ENIGMATIC MORPHO INSIGHT
|Year : 2013 | Volume
| Issue : 2 | Page : 154-155
Orphan annie-eye nuclei
Radhika M Bavle
Editor-in-Chief -JOMFP, Professor and Head, Department of Oral and Maxillofacial Pathology, Krishnadevaraya College of Dental Sciences, Bangalore, India
|Date of Web Publication||11-Oct-2013|
Radhika M Bavle
Editor-in-Chief -JOMFP, Professor and Head, Department of Oral and Maxillofacial Pathology, Krishnadevaraya College of Dental Sciences, Bangalore
Source of Support: None, Conflict of Interest: None
|How to cite this article:|
Bavle RM. Orphan annie-eye nuclei. J Oral Maxillofac Pathol 2013;17:154-5
The nucleus forms the central part of a cell which controls gene expression and mediates the replication of deoxyribonucleic acid (DNA) during cell cycle. Two main types of nuclei which we usually encounter are the open face (transcriptionally active cells), consisting of large areas of euchromatin and the closed faced nucleus (transcriptionally inactive cells-most of its genome is in inactive state) with heterochromatin areas. There are various other forms of nuclei which exhibit significant and interesting morphological features. Here, we would like to discuss a not so rare, but a unique entity-Orphan Annie-eye nuclei.
The hand drawn illustration of Orphan Annie-eye nuclei, reveals large nuclei cleared out in the center with powdery chromatin marginated to the periphery along with few open- and close-faced nuclei [Figure 1].
|Figure 1: The hand drawn illustration of Orphan Annie-eye nuclei reveals large nuclei cleared out in the center with powdery chromatin marginated to the periphery along with few open- and close-faced nuclei. 1=Orphan Annie-eye nuclei, 2=open-faced nuclei, 3=closed-faced nuclei)|
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Photomicrograph showing numerous Orphan Annie-eye nuclei with few hyperchromatic and vesicular nuclei [Figure 2].
|Figure 2: Photomicrograph showing numerous Orphan Annie-eye nuclei with few hyperchromatic and vesicular nuclei. 1=Orphan Annie-eye nuclei, 2=open-faced nuclei, 3=closed-faced nuclei (H & E, ×200)|
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The term was coined by Dr. Nancy E. Warner (Professor of Pathology at University of Southern California, USA) upon noticing tumor cells with empty nuclei or those showing just a thin rim of peripheral chromatin in sections of papillary thyroid carcinoma. The appearance of these abnormal nuclei to Dr. Nancy Warner, resembled the "Eyes Of Orphan Annie". Little Orphan Annie was a daily comic strip created by American cartoonist Harold Gray which was quite popular in the period of 1894-1968. 
Its first official appearance in the context of pathology was in her book, Basic Endocrine Pathology in 1971. It was quoted as; "The epithelium may betray its malignant nature by a nuclear pattern; the nuclei have sharply etched membranes and instead of hyperchromatism, the center of nucleus is relatively empty (like Orphan Annie eyes)". ,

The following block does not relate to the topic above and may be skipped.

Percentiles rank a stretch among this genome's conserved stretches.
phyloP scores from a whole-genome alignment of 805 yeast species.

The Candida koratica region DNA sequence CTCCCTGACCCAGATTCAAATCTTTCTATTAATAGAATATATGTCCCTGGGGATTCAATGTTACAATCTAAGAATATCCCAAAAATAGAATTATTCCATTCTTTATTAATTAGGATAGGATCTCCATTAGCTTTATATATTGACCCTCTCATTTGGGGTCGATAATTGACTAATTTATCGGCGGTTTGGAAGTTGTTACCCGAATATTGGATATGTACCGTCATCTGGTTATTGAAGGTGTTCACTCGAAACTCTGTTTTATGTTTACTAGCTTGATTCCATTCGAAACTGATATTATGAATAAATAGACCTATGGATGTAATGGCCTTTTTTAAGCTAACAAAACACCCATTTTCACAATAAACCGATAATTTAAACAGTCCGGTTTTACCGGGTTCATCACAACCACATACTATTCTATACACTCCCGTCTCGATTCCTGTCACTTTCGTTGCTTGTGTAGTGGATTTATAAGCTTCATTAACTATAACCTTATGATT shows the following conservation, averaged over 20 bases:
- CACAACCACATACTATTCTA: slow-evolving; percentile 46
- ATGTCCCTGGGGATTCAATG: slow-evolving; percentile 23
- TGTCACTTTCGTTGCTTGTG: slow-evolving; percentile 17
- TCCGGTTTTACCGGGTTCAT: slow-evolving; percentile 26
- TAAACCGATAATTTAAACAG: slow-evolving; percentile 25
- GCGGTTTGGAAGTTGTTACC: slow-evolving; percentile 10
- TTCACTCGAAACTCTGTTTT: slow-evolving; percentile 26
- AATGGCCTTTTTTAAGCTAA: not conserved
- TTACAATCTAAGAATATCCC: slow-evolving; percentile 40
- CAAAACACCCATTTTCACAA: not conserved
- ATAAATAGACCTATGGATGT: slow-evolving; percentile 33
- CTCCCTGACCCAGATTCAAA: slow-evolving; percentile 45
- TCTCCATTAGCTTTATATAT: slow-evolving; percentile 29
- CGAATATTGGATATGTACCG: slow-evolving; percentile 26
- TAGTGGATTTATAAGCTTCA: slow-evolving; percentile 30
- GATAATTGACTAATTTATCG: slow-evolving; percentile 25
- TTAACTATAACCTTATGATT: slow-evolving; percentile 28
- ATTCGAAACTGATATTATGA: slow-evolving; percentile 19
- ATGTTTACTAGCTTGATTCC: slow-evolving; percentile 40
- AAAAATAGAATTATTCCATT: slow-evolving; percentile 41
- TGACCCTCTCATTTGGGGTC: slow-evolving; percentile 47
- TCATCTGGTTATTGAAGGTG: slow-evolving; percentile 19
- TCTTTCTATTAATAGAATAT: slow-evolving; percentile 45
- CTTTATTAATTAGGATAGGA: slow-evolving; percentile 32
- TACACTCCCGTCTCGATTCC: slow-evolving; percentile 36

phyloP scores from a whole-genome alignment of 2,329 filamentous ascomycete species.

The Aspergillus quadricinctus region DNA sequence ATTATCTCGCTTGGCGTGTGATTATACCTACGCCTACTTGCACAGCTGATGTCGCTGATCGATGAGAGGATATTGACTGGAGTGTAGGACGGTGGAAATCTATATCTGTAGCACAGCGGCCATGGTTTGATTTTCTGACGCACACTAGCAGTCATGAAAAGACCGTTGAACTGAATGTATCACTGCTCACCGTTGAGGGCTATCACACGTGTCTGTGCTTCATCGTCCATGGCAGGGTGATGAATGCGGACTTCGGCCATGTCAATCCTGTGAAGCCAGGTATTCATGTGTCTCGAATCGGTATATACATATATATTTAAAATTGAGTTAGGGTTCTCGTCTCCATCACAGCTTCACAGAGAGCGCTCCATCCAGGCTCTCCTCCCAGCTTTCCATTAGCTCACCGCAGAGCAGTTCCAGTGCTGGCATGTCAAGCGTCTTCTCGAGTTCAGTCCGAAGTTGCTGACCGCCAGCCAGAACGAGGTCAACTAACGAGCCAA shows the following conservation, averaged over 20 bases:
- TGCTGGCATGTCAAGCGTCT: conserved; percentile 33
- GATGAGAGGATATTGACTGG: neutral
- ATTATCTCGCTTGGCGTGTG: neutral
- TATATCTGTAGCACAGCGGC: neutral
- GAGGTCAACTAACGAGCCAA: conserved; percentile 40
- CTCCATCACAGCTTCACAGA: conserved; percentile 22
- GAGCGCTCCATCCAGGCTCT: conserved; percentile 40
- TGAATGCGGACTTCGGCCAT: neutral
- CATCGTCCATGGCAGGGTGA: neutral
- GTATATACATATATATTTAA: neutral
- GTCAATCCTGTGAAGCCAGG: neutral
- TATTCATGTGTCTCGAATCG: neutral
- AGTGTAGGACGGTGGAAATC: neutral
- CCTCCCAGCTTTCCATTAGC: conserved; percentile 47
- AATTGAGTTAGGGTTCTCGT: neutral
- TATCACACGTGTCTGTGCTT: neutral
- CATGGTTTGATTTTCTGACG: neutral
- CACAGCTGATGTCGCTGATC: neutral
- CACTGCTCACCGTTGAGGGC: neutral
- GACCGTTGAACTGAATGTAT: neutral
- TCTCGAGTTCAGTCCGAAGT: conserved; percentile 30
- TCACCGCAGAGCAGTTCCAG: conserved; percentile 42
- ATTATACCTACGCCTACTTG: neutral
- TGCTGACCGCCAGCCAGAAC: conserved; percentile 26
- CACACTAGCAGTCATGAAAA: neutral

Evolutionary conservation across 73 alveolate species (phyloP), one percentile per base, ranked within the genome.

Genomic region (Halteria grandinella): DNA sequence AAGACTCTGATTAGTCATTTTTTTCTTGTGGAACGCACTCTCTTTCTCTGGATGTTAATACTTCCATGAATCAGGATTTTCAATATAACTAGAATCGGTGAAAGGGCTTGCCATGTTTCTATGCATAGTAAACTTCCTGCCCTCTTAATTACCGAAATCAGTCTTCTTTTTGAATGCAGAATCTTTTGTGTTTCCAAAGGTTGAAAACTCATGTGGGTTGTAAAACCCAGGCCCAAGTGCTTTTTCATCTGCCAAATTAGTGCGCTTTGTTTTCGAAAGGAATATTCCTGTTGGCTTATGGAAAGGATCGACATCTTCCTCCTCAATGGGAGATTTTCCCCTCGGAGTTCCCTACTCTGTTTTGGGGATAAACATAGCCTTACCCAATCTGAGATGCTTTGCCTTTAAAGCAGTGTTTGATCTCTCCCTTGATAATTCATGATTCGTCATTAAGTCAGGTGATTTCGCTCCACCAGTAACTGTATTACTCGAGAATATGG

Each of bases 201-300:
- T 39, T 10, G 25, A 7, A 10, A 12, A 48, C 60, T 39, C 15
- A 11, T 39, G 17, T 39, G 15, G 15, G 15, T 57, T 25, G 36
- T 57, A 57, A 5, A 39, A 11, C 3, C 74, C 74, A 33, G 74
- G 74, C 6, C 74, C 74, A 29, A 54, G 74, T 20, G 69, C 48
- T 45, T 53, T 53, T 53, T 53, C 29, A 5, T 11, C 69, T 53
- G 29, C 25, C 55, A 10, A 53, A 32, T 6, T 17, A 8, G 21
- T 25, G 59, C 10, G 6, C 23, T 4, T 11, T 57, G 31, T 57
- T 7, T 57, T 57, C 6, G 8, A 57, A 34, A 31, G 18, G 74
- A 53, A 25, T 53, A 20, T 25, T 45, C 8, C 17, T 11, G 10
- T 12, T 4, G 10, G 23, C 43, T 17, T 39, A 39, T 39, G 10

Features of Orphan Annie-eye nuclei in histopathology include, large nuclei, oval/molded with singular membranes, nuclear clearing with powdery chromatin, nuclear grooves, one/more marginally placed micro nucleoli, nuclear crowding with optically clear ground glass appearance, and nuclei that are often seen overlapping on each other. ,
These are also referred to as "ground glass nuclei" as it appears to be cleared out from the center with most of its chromatin marginated onto the inside of the nuclear membrane, while the center of the nucleus stains faintly appearing as a hollow or washed out area. ,
The nuclear changes in Orphan Annie-eye nuclei is divided into two major categories. The pathogenesis of which is uncertain and may/may not be related to each other.
- The clearing itself is thought to be due to the disappearance/fine dispersion (hypoploidia)/displacement of chromatin resulting in a vesicular appearance of the nucleus
- A number of morphologic alterations of the nuclear membrane such as increased synthesis of nuclear membrane which then folds into itself leading to semilunar nuclear forms with a finely serrated contour, longitudinal grooves, and pseudo inclusions are also considered. 
Orphan Annie-eye nuclei are characteristically seen in
- Papillary thyroid carcinoma
- Polymorphous low grade adenocarcinoma
- Cribriform adenocarcinoma of tongue
- Autoimmune thyroiditis: Hashimoto's disease, Grave's disease, and nodular goiter.
Somatic rearrangements of the RET (rearranged during transfection) proto-oncogene are the most frequent genetic abnormality found in papillary thyroid carcinoma. Studies have shown that transfecting thyroid cells with RET oncogene may be the cause of this specific nuclear change in papillary thyroid carcinoma. However, the role of RET proto-oncogene in tumor progression still needs to be defined.
Although little Orphan Annie's eyes may not appear in comic strips in future, but we can see them appearing in histopathology for years to come as a useful diagnostic feature in various pathologies, especially so in salivary gland pathology.
| Acknowledgement|| |
(a) Department of Oral and Maxillofacial Pathology, Krishnadevaraya College of Dental Sciences, Bangalore and (b) Dr. Suganya G, Postgraduate student-Department of Oral and Maxillofacial Pathology, Krishnadevaraya College of Dental Sciences, Bangalore and (c) Dr. Uma K, Professor and Head, Department of Oral and Maxillofacial Pathology, KLE Dental College, Bangalore.
| References|| |
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[Figure 1], [Figure 2]